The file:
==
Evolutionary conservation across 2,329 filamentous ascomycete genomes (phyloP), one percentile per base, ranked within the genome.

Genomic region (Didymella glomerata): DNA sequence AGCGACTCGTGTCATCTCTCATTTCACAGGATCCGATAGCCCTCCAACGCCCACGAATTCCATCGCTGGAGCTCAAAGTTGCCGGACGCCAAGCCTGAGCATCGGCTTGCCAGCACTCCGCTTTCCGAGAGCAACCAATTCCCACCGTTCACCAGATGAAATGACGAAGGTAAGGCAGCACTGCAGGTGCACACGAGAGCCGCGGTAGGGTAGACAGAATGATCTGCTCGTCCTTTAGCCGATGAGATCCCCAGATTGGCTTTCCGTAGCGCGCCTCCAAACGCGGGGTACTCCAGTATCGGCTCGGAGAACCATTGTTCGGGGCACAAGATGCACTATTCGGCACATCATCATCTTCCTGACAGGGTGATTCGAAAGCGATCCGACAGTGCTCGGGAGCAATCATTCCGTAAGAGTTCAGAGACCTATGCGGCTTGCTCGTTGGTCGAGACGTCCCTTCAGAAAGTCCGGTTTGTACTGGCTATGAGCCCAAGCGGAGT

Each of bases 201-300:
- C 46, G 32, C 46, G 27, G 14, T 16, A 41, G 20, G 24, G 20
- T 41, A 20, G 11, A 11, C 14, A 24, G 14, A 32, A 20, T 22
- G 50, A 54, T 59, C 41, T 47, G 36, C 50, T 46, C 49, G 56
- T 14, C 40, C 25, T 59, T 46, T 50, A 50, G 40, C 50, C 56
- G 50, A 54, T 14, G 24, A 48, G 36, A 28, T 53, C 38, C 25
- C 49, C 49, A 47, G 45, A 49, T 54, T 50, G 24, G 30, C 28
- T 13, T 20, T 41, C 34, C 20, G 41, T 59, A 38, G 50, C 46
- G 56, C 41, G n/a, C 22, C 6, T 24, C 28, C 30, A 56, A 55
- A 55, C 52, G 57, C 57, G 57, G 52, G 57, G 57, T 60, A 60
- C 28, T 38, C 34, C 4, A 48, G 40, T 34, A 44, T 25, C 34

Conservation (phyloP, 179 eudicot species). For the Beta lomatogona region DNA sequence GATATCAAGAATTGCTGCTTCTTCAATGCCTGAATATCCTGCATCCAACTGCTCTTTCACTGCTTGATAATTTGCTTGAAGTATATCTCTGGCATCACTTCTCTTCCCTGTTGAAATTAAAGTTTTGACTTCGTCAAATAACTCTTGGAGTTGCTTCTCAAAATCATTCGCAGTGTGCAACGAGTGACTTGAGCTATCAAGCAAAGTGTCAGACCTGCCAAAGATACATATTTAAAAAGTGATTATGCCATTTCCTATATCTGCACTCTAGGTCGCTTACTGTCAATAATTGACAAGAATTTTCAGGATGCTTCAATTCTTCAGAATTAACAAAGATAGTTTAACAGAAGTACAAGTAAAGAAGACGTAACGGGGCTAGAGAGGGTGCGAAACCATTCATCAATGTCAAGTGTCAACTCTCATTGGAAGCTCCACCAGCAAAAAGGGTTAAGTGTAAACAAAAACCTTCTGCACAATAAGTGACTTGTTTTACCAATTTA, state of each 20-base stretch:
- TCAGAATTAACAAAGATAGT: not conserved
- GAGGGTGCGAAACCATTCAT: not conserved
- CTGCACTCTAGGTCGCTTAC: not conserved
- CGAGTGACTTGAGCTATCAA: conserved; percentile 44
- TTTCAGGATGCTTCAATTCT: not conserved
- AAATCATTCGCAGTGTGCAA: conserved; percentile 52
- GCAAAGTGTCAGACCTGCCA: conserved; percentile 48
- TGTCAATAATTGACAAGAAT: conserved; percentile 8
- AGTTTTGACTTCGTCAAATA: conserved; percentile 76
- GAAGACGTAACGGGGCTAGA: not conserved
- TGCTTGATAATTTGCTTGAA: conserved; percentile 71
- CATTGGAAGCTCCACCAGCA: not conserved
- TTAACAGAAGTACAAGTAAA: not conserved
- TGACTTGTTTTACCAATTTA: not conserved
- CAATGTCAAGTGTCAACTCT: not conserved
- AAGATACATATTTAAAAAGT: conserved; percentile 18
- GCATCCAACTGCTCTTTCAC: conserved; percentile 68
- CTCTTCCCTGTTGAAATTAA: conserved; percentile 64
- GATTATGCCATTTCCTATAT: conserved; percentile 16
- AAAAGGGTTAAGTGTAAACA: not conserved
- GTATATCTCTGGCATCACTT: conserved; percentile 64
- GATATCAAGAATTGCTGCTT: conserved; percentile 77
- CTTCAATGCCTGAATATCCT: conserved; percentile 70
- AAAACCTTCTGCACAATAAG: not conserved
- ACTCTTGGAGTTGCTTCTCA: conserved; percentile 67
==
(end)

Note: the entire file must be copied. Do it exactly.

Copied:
Evolutionary conservation across 2,329 filamentous ascomycete genomes (phyloP), one percentile per base, ranked within the genome.

Genomic region (Didymella glomerata): DNA sequence AGCGACTCGTGTCATCTCTCATTTCACAGGATCCGATAGCCCTCCAACGCCCACGAATTCCATCGCTGGAGCTCAAAGTTGCCGGACGCCAAGCCTGAGCATCGGCTTGCCAGCACTCCGCTTTCCGAGAGCAACCAATTCCCACCGTTCACCAGATGAAATGACGAAGGTAAGGCAGCACTGCAGGTGCACACGAGAGCCGCGGTAGGGTAGACAGAATGATCTGCTCGTCCTTTAGCCGATGAGATCCCCAGATTGGCTTTCCGTAGCGCGCCTCCAAACGCGGGGTACTCCAGTATCGGCTCGGAGAACCATTGTTCGGGGCACAAGATGCACTATTCGGCACATCATCATCTTCCTGACAGGGTGATTCGAAAGCGATCCGACAGTGCTCGGGAGCAATCATTCCGTAAGAGTTCAGAGACCTATGCGGCTTGCTCGTTGGTCGAGACGTCCCTTCAGAAAGTCCGGTTTGTACTGGCTATGAGCCCAAGCGGAGT

Each of bases 201-300:
- C 46, G 32, C 46, G 27, G 14, T 16, A 41, G 20, G 24, G 20
- T 41, A 20, G 11, A 11, C 14, A 24, G 14, A 32, A 20, T 22
- G 50, A 54, T 59, C 41, T 47, G 36, C 50, T 46, C 49, G 56
- T 14, C 40, C 25, T 59, T 46, T 50, A 50, G 40, C 50, C 56
- G 50, A 54, T 14, G 24, A 48, G 36, A 28, T 53, C 38, C 25
- C 49, C 49, A 47, G 45, A 49, T 54, T 50, G 24, G 30, C 28
- T 13, T 20, T 41, C 34, C 20, G 41, T 59, A 38, G 50, C 46
- G 56, C 41, G n/a, C 22, C 6, T 24, C 28, C 30, A 56, A 55
- A 55, C 52, G 57, C 57, G 57, G 52, G 57, G 57, T 60, A 60
- C 28, T 38, C 34, C 4, A 48, G 40, T 34, A 44, T 25, C 34

Conservation (phyloP, 179 eudicot species). For the Beta lomatogona region DNA sequence GATATCAAGAATTGCTGCTTCTTCAATGCCTGAATATCCTGCATCCAACTGCTCTTTCACTGCTTGATAATTTGCTTGAAGTATATCTCTGGCATCACTTCTCTTCCCTGTTGAAATTAAAGTTTTGACTTCGTCAAATAACTCTTGGAGTTGCTTCTCAAAATCATTCGCAGTGTGCAACGAGTGACTTGAGCTATCAAGCAAAGTGTCAGACCTGCCAAAGATACATATTTAAAAAGTGATTATGCCATTTCCTATATCTGCACTCTAGGTCGCTTACTGTCAATAATTGACAAGAATTTTCAGGATGCTTCAATTCTTCAGAATTAACAAAGATAGTTTAACAGAAGTACAAGTAAAGAAGACGTAACGGGGCTAGAGAGGGTGCGAAACCATTCATCAATGTCAAGTGTCAACTCTCATTGGAAGCTCCACCAGCAAAAAGGGTTAAGTGTAAACAAAAACCTTCTGCACAATAAGTGACTTGTTTTACCAATTTA, state of each 20-base stretch:
- TCAGAATTAACAAAGATAGT: not conserved
- GAGGGTGCGAAACCATTCAT: not conserved
- CTGCACTCTAGGTCGCTTAC: not conserved
- CGAGTGACTTGAGCTATCAA: conserved; percentile 44
- TTTCAGGATGCTTCAATTCT: not conserved
- AAATCATTCGCAGTGTGCAA: conserved; percentile 52
- GCAAAGTGTCAGACCTGCCA: conserved; percentile 48
- TGTCAATAATTGACAAGAAT: conserved; percentile 8
- AGTTTTGACTTCGTCAAATA: conserved; percentile 76
- GAAGACGTAACGGGGCTAGA: not conserved
- TGCTTGATAATTTGCTTGAA: conserved; percentile 71
- CATTGGAAGCTCCACCAGCA: not conserved
- TTAACAGAAGTACAAGTAAA: not conserved
- TGACTTGTTTTACCAATTTA: not conserved
- CAATGTCAAGTGTCAACTCT: not conserved
- AAGATACATATTTAAAAAGT: conserved; percentile 18
- GCATCCAACTGCTCTTTCAC: conserved; percentile 68
- CTCTTCCCTGTTGAAATTAA: conserved; percentile 64
- GATTATGCCATTTCCTATAT: conserved; percentile 16
- AAAAGGGTTAAGTGTAAACA: not conserved
- GTATATCTCTGGCATCACTT: conserved; percentile 64
- GATATCAAGAATTGCTGCTT: conserved; percentile 77
- CTTCAATGCCTGAATATCCT: conserved; percentile 70
- AAAACCTTCTGCACAATAAG: not conserved
- ACTCTTGGAGTTGCTTCTCA: conserved; percentile 67